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View Diary: High School Rape in a small American city (71 comments)

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  •  Agreed. (27+ / 0-)

    I have a niece. I talked to her early and often about how not to put herself in dangerous situations, even with people she thought she knew.

    I have a son. We have raised him to respect and treat all people well. A "don't rape women" talk at 16 or 18 won't make any difference if the boy has not been taught basic humanity.

    The man who raped me when I was 15 came crying to me a few years later, so sad because his girlfriend was raped. He suddenly discovered empathy.

    Still angry after all these years, and reading this brings it all back. And I don't want to hear from anyone that I should get rid of that anger, because unless it has happened to you, you really have no idea. Empathy only goes so far.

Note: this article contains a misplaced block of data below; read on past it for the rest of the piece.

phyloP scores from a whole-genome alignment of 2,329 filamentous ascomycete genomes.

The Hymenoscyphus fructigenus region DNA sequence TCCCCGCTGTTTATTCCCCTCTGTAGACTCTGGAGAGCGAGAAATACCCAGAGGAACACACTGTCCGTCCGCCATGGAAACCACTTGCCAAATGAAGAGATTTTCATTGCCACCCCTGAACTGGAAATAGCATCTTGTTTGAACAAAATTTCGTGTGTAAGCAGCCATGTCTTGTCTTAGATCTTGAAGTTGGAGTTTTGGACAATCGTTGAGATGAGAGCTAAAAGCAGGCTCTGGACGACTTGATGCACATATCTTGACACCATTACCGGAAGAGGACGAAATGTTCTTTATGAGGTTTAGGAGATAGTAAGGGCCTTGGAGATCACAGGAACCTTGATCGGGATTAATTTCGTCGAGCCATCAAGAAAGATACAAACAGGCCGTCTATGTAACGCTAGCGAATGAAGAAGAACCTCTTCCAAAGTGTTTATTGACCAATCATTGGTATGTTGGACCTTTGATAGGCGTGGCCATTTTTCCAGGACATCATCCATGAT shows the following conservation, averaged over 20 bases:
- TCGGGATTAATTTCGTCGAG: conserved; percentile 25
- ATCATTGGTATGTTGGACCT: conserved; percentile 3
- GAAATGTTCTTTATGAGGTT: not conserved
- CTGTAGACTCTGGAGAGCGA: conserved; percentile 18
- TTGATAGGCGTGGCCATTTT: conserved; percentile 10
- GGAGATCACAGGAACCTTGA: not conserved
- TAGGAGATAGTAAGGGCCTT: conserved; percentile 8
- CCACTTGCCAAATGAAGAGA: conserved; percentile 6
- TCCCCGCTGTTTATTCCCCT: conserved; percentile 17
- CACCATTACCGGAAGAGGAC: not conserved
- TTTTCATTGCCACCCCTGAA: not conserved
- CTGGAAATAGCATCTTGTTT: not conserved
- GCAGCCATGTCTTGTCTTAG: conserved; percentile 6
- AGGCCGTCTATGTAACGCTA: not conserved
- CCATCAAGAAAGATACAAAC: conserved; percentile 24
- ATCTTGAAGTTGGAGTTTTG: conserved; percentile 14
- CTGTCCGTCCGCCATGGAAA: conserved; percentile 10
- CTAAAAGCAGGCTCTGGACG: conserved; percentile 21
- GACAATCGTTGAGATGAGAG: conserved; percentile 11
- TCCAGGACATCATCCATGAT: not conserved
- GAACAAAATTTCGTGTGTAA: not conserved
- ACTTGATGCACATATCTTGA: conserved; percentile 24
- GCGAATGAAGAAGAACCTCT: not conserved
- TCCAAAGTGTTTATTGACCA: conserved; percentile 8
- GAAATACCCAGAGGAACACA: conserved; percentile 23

•  It is a crippling inner wound . . . (4+ / 0-)

      as much an injury as if you lost a foot or hand or your sight.

      There is never again the same wholeness and openness to your spirit, knowing in your bones what the truth is about our species. Never again the readiness or ability to freely trust.

      For adults, love and sex is their most intimate playground, just as a toddler's favorite playground or their toys or their friends is their most joyous realm. To have that realm of open joy cruelly violated, for a child or an adult, wounds more permanently and deeply than can be outlived.

      What greater harm can be done than to take the joy out of being alive?

      And what does forgiveness have to do with it?

      Abused children, raped adults, crippled humans of every kind are those who face living out their days in a shattered body, a broken heart, a stricken soul or all of these.

      They are the ones among us who know forgiveness of the most sincere and heartfelt intensity still stops well short of addressing, of healing, of changing what remains as it is:

      broken.

      Something has been broken.

      And it remains broken.

      And the sun comes up on another day.

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